One of the most effective ways to increase awareness of hearing loss and eliminate the stigma of hearing aids is to have a notable public figure speak on the topic.
In this post, FUBU founder, Shark Tank star, investor, and best-selling author John Daymond talks about how he overcame hearing loss and how high-tech hearing aids have changed his life.
Starbucks has opened a new store dedicated to employing deaf and hard-of-hearing individuals, as part of the company’s mission to expand opportunities for marginalized groups.
10 of the store’s 13 staff members are hard-of-hearing or deaf. Employees communicate primarily with sign-language, and customers without hearing loss can write down their orders on cards.
This is a cool article reminding us of how rapidly technology advances.
Dr. Kourosh Parham, a UConn physician-scientist, has introduced the first blood test that can detect the inner ear proteins correlated with inner ear conditions like hearing loss and vertigo.
Perhaps the early diagnosis of hearing loss will before long be a routine component of the annual physical exam.
This inspiring story is about how photographer Kate Disher-Quill finally came to accept her hearing loss and embrace and love her hearing aids.
Kate’s project, Right Hear, Right Now, is designed to empower people to accept and embrace their differences. It’s something she wishes she had access to when she was younger, something that could have inspired her to accept her own hearing loss sooner than she did.
12. When silencing phantom noises is a matter of science
The search for the cure for tinnitus continued in 2016, with multiple encouraging findings.
Tinnitus is difficult to diagnose and treat, and the best treatments currently available either cover up the sound or advise the patient on how to deal with the sound.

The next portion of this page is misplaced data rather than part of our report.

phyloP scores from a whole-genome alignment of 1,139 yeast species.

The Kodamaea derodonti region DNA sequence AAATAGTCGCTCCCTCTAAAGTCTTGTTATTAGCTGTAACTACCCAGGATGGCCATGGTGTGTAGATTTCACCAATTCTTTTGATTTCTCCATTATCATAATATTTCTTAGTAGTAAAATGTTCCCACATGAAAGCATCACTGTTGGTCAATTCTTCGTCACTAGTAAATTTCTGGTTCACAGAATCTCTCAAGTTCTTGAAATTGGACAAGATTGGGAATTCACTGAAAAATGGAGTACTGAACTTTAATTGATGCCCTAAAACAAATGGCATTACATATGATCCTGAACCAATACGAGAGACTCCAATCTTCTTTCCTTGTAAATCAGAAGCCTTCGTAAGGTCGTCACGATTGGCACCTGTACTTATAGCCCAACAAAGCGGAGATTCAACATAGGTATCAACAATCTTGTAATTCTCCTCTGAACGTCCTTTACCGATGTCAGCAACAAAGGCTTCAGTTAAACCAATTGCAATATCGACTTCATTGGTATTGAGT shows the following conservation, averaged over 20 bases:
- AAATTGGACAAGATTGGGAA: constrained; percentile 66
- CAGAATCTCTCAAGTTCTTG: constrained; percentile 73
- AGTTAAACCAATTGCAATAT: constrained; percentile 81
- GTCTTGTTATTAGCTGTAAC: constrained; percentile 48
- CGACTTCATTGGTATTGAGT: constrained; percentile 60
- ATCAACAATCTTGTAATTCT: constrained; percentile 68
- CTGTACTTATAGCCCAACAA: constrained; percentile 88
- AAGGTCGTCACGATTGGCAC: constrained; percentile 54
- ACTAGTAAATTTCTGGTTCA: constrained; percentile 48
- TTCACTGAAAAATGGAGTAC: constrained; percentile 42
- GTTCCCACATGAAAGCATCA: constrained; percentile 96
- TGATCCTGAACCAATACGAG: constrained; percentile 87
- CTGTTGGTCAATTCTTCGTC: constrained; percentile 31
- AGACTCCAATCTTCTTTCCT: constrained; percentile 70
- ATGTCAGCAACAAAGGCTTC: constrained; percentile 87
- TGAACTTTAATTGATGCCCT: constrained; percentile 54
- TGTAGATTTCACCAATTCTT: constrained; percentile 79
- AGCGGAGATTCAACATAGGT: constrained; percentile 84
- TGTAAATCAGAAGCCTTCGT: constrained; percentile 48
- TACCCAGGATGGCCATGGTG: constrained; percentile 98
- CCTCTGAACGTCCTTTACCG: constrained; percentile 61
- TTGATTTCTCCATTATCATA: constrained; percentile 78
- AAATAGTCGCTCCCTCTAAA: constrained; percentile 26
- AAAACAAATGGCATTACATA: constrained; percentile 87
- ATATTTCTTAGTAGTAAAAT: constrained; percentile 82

But now scientists at the Karolinska Institutet in Sweden have identified the first gene that may have the ability to prevent tinnitus.
As we find out more about how the brain processes and interprets sound and speech, we can start developing better hearing aids and better training programs to help those with hearing loss to heighten speech recognition.
Stay tuned in 2017 for additional developments in the critical area of speech comprehension.
Hidden hearing loss could be present even in young people who can pass a basic hearing test.
Research is underway that can improve the accuracy of hearing testing and uncover hearing damage in young people, with consequences including more effective hearing protection, improved workplace noise guidelines, and targeted medical therapies.
15. 8 Rousing Reasons to Put a Hearing Test at the Top of Your “Done” List
Finally, here are eight great reasons to get a hearing test, published by Better Hearing Institute. There’s no better way to begin the new year than by taking control of your hearing health and enjoying all of the benefits of better hearing.
What did we miss? What were your favorite stories of 2016?